Sometimes you want to slightly translate or scale an entire layout while maintaining the page size and a strict relationship between the pages and the contents. Of course you can take advantage of the Layout Adjustment feature if the layout is allowed to reflow in a framework based on new page margins and dimensions. But this is of no use if the layout is fixed in itself. What we would like is a general way of repositioning and/or scaling the whole piece on every page just as we transform an image in Photoshop.

A solution would be to manually group the objects and to repeat the desired transformations in seeking to match the final margins, but you can guess that this is not the option we recommend! A much more powerful tool is available, although inaccessible by regular InDesign means. In short, we change the inner scale and the inner coordinates of the pages without actually resizing nor moving them. (This is only possible in CS5 and newer.)

Technical note. — The beginnings of TotalRescale germinated in an article I posted in August 2011, “Transforming spreads in InDesign”. Meanwhile I discovered an interesting property: unlike the Spread view, the Page view can be transformed independently of page items. Imagine you have the power to temporarily stretch an elastic page without distorting the objects it contains. When you print or export that page to its real-world size (i.e. not stretched), the objects become shrunken compared to their apparent size on the screen. That's basically how the script works. But I use an additional trick to prevent scaling from being perceptible on the screen: an inverse transformation is applied to the spreads. This way the user sees the actual size of the pages (unchanged) and the actual size of the objects at the end of the process. It seems to me a excellent illustration of combining spread space and page space transformations.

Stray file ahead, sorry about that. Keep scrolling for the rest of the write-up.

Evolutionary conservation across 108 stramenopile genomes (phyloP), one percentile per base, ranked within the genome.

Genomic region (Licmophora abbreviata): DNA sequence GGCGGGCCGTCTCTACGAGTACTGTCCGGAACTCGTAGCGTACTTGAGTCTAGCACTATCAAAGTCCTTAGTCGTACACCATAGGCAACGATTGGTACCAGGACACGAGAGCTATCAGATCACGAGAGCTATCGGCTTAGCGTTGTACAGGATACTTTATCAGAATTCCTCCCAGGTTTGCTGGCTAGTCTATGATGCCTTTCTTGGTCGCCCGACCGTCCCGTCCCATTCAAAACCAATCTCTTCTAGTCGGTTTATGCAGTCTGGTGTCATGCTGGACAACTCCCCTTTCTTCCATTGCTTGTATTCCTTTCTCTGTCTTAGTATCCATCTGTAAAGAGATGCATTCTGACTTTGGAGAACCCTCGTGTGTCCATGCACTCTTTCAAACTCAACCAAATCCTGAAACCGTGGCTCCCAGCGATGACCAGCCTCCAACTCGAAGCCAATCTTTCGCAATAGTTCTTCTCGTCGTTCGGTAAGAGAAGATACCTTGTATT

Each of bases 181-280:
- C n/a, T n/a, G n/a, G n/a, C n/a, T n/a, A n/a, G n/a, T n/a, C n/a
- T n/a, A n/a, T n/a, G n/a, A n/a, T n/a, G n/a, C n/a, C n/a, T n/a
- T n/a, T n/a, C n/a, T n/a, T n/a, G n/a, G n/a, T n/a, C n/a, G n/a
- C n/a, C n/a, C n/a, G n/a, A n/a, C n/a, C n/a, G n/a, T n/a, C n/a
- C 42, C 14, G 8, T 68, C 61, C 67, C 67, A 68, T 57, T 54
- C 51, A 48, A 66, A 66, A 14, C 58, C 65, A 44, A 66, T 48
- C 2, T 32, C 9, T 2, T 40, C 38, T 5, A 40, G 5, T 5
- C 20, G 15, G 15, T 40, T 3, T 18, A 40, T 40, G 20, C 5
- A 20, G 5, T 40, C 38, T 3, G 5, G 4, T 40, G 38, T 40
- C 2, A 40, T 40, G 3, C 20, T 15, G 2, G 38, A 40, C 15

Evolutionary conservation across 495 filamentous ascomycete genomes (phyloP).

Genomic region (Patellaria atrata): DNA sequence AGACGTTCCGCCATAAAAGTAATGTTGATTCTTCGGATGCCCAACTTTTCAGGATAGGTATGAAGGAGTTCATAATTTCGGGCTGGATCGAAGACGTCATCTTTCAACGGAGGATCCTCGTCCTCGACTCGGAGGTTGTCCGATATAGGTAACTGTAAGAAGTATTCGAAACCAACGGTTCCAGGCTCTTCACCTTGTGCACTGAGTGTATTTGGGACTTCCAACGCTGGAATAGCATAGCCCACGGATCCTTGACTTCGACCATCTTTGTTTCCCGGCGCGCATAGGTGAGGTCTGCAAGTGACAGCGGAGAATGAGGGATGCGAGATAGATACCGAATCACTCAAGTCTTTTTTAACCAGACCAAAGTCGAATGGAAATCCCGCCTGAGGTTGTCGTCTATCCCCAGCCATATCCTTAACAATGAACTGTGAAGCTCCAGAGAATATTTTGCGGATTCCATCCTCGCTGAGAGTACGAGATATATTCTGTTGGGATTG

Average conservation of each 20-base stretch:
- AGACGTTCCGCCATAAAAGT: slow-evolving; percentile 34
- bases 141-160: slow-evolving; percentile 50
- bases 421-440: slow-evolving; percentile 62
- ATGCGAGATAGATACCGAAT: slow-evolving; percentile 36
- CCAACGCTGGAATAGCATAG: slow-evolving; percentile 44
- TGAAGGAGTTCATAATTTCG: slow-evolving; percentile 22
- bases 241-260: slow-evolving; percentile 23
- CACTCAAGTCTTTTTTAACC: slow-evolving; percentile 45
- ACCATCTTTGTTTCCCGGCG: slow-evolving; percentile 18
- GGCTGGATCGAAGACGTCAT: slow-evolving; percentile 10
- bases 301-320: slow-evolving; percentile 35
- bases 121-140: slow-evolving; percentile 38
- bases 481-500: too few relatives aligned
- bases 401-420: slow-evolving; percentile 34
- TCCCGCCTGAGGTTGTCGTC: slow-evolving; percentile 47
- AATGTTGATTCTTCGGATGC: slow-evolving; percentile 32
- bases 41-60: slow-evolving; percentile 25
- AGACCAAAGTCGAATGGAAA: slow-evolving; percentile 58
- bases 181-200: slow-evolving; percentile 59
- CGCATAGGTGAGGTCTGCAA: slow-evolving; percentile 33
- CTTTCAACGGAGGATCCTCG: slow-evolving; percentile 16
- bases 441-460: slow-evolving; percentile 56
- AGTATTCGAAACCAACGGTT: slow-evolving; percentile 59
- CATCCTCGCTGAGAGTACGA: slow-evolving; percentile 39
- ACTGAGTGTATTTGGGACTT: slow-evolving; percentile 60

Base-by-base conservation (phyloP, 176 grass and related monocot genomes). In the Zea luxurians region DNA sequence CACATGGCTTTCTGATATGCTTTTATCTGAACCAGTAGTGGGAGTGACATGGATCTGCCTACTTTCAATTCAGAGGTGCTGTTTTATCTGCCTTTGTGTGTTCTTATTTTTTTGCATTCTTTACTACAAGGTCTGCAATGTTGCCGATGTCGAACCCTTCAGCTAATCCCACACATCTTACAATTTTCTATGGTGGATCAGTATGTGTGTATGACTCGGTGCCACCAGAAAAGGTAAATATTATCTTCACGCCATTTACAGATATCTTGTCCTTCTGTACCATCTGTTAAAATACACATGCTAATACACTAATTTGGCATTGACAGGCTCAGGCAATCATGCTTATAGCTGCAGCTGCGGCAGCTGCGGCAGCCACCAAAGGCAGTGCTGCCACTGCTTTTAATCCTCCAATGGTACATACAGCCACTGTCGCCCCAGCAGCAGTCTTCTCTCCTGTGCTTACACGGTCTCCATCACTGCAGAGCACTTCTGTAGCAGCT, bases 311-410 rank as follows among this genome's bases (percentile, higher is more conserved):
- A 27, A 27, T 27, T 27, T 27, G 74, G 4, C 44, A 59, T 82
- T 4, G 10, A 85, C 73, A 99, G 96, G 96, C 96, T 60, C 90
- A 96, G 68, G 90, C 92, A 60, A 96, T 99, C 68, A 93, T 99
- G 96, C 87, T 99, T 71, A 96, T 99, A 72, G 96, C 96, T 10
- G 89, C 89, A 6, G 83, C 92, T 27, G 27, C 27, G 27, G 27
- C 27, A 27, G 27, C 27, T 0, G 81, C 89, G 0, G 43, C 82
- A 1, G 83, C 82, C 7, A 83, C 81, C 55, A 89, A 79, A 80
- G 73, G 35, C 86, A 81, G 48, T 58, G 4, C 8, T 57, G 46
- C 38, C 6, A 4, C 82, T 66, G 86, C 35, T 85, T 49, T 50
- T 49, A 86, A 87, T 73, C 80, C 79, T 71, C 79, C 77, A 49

How to use TotalRescale

TotalRescale only works in InDesign CS5 or newer.

1) Start ID and open a document.

2) From the Pages panel, select the master page that exposes the margins of your current layout—these margins represent the original reference area.

Setup a rectangular template on the master page.

3) Create a rectangle on the master page. The bounds of this object will delimit the final area, i.e. the final margins of the layout. (The rectangle can be larger or smaller than the reference area, it can be proportional or non-proportional to the reference area, etc.)

4) Select the rectangle and run TotalRescale.jsx from your Scripts panel.

If you are working on a facing-pages document, the script offers you the option to apply a symmetrical template with respect to left-hand and right-hand page sides (as shown below). Instead you could choose to uniformly apply the template disregarding page sides.

Resulting layout. (The page size has not changed.)


1) As usual, THIS SCRIPT IS PURELY AND OVERTLY EXPERIMENTAL AND I DO NOT GUARANTEE it will work properly in any environment or configuration. Always make a backup of your document before you try.

2) TotalRescale relies on transformations that you CANNOT DIRECTLY OPERATE OR REVERSE FROM THE USER INTERFACE. Use this script when you have to adjust the final layout before exporting a document. It is highly inadvisable to use this script during the creation process.

3) Once the transformation is applied, InDesign may display dimensions, measurements or text size in RELATIVE units. This primarily depends on the “Transformations are Totals” option, and other similar settings.

4) This script DOES NOT support layouts whose pages vary in dimensions. It is assumed that the size of the pages is the same in the entire document.

5) When Baseline Grid alignement is activated, some lines MAY UNEXPECTEDLY SHIFT on the next page. This is very likely a rounding error caused by InDesign itself.